Add the sour cream/sugar mixture and gently mix with a fork or your hands.
The dough should come together into a ball. Do not overmix or overwork the dough.
Divide the dough in half, flatten each half into a disk, wrap and refrigerate for about an hour.

After it has chilled, remove one package of the dough and let it sit for a couple of minutes at room temperature. Flour a piece of parchment and roll the dough out on the parchment into a rectangle shape about 1/4” thick. Brush off excess flour with a clean pastry brush. Fold the dough in thirds (like a letter), again brushing off excess flour. Wrap and refrigerate for 1 to 2 hours. Repeat with the other package of dough.

When the dough has been chilled, roll out each piece of dough on a piece of lightly floured parchment to an 1/8” thickness. Brush off excess flour. Cut out 8 equal pieces of dough in the desired shape of your pastries and place them on a baking sheet lined with parchment, layering them with parchment as needed. Chill for about an hour.

Apple Compote

zest of 1/2 lemon
juice of one lemon
5 - 6 apples
2 T butter
1/2 vanilla bean
4 T sugar, to taste

Place the lemon juice and lemon zest in a bowl big enough to hold the apples.
Peel, core and slice the apples and toss them in the lemon juice and zest.

Melt the butter is a large skillet and add the apples. Scrape the half vanilla bean into the apples, cover and cook over medium low heat for about 20 minutes until the apples are tender, stirring occasionally. Remove the cover and add the sugar. Cook, stirring continuously until the liquid has evaporated and the mixture is thickened. Remove from heat and mash or puree as desired. Set aside to cool completely.

When ready to assemble, make an egg wash by whisking 1 egg with about a tablespoon of water to thin it out. Line a cookie sheet with parchment.

Place a heaping tablespoon of apple compote on half of a piece of pastry. Brush the edges with the egg wash, fold the dough over the compote and seal. Place each completed pastry on the parchment-lined cookie sheet. When all 8 pastries have been formed, refrigerate for about an hour.

Preheat the oven to 375 degrees. Place an oven rack in the top third of the oven and a rack in the lower third of the oven.

Remove pastries and brush each surface with egg wash. Take a very sharp knife and create a few slashes to form vents.

Bake the turnovers on the top rack for 10 minutes, then rotate the cookie sheet from front to back and move to the bottom rack. Continue baking for another 10 – 15 minutes until they are nicely browned and crisp.

Friday, November 7, 2008

Roasted Pears with Bay Leaf Sabayon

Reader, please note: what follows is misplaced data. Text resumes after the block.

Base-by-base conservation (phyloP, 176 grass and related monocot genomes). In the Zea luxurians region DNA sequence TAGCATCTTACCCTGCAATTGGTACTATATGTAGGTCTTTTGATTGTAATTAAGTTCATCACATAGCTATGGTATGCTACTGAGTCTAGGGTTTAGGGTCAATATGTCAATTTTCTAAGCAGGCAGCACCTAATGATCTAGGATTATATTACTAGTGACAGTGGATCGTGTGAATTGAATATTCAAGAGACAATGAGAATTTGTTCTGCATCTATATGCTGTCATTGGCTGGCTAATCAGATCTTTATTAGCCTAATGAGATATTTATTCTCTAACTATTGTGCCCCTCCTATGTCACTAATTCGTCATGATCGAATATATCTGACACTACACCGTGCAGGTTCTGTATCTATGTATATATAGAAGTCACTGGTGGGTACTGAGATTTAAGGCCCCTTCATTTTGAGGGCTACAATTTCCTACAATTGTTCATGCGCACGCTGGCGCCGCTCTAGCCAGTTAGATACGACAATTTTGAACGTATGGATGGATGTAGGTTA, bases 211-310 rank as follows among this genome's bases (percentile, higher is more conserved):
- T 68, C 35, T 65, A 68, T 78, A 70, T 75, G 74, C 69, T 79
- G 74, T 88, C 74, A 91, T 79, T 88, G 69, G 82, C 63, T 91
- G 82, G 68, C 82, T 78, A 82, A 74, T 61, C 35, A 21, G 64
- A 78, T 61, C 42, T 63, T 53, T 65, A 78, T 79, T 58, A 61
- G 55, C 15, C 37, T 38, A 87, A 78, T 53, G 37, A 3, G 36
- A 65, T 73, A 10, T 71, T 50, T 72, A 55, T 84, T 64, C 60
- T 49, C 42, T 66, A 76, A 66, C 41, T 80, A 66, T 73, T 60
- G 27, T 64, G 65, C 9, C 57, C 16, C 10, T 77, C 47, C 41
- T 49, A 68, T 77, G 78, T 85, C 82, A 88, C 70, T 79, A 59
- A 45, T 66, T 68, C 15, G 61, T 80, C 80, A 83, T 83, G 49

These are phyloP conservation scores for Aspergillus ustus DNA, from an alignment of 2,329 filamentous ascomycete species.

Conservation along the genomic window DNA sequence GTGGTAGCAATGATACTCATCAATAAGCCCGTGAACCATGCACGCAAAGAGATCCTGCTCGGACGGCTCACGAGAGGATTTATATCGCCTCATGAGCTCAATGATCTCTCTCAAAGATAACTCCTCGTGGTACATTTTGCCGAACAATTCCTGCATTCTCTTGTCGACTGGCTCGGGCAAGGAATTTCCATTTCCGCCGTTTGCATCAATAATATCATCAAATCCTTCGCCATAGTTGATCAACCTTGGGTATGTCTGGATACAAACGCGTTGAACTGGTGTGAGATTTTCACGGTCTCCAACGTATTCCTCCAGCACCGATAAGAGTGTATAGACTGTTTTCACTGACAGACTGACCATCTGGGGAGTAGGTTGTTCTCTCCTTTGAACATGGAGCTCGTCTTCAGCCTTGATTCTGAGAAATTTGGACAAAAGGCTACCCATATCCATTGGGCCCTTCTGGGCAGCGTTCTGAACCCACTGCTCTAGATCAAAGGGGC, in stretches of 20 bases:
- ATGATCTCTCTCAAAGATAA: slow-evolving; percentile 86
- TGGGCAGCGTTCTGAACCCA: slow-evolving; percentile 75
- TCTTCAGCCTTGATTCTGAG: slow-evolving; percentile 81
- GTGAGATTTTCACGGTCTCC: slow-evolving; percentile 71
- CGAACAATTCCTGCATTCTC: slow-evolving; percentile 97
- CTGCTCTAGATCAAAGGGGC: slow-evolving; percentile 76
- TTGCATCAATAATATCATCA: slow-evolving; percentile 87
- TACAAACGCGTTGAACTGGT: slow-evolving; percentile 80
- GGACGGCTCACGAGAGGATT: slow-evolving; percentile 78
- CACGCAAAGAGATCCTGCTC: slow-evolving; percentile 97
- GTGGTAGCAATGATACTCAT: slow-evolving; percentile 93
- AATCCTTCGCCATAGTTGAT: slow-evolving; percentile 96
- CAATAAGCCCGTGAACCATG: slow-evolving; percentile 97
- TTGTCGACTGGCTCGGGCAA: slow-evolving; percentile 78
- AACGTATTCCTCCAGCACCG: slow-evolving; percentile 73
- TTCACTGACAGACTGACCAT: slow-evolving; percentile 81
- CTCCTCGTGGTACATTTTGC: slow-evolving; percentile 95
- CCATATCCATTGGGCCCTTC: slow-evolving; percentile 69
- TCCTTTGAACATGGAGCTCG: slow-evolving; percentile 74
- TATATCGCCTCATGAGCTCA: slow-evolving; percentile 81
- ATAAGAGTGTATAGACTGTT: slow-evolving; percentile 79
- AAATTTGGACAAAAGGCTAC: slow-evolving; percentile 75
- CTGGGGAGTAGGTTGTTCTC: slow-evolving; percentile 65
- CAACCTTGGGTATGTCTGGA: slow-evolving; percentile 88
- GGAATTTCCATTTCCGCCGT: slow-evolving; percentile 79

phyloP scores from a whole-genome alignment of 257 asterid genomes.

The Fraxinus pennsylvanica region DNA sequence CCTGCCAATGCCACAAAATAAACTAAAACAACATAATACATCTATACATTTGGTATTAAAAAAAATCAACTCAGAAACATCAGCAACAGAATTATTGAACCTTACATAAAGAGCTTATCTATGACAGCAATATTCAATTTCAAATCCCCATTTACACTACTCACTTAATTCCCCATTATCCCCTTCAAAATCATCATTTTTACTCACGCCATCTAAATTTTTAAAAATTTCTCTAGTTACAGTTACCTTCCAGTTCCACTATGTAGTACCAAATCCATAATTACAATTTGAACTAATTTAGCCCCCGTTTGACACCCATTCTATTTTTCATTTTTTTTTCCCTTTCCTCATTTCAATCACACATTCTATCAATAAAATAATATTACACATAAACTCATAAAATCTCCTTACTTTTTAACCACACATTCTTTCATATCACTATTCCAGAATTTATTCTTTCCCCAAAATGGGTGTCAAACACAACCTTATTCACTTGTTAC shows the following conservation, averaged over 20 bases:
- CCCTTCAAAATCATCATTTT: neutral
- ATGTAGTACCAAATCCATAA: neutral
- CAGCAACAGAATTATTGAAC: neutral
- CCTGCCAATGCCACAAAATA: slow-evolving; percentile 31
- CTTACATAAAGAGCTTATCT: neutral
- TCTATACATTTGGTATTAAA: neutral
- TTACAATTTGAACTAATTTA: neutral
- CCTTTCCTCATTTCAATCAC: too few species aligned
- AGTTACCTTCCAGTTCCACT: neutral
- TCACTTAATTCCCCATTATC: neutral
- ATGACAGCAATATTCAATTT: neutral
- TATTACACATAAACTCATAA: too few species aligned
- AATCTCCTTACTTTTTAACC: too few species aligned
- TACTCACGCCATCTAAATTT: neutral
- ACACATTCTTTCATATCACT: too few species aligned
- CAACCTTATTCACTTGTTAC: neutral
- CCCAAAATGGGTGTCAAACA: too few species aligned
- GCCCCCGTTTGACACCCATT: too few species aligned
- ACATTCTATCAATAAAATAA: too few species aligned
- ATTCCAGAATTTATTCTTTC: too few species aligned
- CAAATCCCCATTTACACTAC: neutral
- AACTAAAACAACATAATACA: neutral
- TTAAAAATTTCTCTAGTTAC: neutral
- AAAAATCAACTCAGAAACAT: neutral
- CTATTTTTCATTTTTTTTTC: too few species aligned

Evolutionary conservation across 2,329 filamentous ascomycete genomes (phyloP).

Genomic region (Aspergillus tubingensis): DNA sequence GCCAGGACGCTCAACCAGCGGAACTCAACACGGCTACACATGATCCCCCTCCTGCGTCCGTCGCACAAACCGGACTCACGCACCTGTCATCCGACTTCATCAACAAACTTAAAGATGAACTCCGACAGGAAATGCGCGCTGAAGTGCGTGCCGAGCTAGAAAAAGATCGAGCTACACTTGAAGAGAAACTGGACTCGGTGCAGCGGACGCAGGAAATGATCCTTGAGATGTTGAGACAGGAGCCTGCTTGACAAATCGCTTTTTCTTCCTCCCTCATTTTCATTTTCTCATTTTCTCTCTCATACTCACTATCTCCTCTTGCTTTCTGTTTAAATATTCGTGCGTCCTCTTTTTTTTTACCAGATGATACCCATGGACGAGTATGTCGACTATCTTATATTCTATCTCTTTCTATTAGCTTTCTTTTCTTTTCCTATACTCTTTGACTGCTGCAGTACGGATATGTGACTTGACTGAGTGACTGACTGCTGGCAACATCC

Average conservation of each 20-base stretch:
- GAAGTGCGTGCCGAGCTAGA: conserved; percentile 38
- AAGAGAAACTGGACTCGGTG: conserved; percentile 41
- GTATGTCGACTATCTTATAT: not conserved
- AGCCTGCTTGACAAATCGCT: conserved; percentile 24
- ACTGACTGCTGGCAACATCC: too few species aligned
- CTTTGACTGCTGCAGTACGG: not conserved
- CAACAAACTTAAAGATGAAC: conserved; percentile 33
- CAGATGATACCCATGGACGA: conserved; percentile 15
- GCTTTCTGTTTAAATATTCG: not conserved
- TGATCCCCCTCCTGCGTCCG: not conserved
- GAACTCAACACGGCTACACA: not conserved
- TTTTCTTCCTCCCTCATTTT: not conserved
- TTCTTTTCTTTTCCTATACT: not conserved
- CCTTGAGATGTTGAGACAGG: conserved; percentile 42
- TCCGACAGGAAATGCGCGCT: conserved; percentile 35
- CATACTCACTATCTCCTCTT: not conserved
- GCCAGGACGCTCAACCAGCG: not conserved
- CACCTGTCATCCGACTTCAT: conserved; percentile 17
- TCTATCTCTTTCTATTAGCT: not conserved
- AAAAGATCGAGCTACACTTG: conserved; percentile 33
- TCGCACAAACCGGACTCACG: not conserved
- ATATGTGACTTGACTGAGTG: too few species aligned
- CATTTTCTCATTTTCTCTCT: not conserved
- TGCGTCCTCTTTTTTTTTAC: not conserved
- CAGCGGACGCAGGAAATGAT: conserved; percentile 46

One of autumn’s perfect treats is roasted pears. Delicious on their own, you can also fancify pears with a dessert sauce. Beautiful pears of every variety are coming into the markets and it’s time to enjoy their juicy goodness.

This time out I’ve paired some roasted bosc pears with a sabayon that has a tinge of herbal flavor. Fresh bay leaves have a smell and a taste that lend a mysterious spiciness to desserts. They add just a breath of autumn, enough to place this dish squarely in the realm of earthly simplicity.

Bench notes:

- Baking time for the pears will vary depending on how ripe the fruit is. The pears are done when they are easily pierced with a knife.
- Bosc pears are best for roasting. They hold their shape and roasting concentrates their flavor perfectly. I also tried Comice, widely considered to be the queen of pears, but they were not as flavorful. I think they're best enjoyed eaten fresh and unadorned.
- Use a wine that isn't too assertive, such as a mild Sauvignon Blanc or an aromatic Viognier.

Roasted Pears with Bay Leaf Sabayon
Serves 4

4 bosc pears
juice of 1 lemon
2 T sugar
3 T butter

4 egg yolks
1/4 C sugar
1/2 C Sauvignon Blanc
3 T bay leaf syrup (recipe below)

Preheat oven to 375 degrees.

Peel and core the pears. Cut into 1/4” slices and gently toss in lemon juice. Place in a baking dish and sprinkle with sugar and dot with butter. Put a couple of tablespoons of water in the bottom of the dish.

Bake pears for 25 to 30 minutes, basting and turning every 10 minutes to brown evenly. Add a bit of water to the baking dish as necessary. Cool roasted pears.

Whisk egg yolks, sugar, wine and bay leaf syrup in a stainless steel bowl. Place the bowl over a pot of simmering water, making sure that the bowl is not touching the water. Check periodically to see that the water is not boiling. Whisk constantly for 4 to 5 minutes, including the bottom and sides of the bowl. Cook until the mixture is thickened and expanded in volume. If you have a thermometer, you’re shooting for about 160 degrees. Remove from heat and continue whisking for a bit. Set aside to cool.

Bay Leaf Syrup

1/2 C water
1/2 C sugar
8 fresh bay leaves

Chop bay leaves into 1/2” pieces.

Bring water and sugar to a boil. Turn down the heat and add chopped bay leaves. Simmer about a minute or so. Cover and remove from heat and let steep for 3 hours. Strain and store in the refrigerator in a clean, airtight container.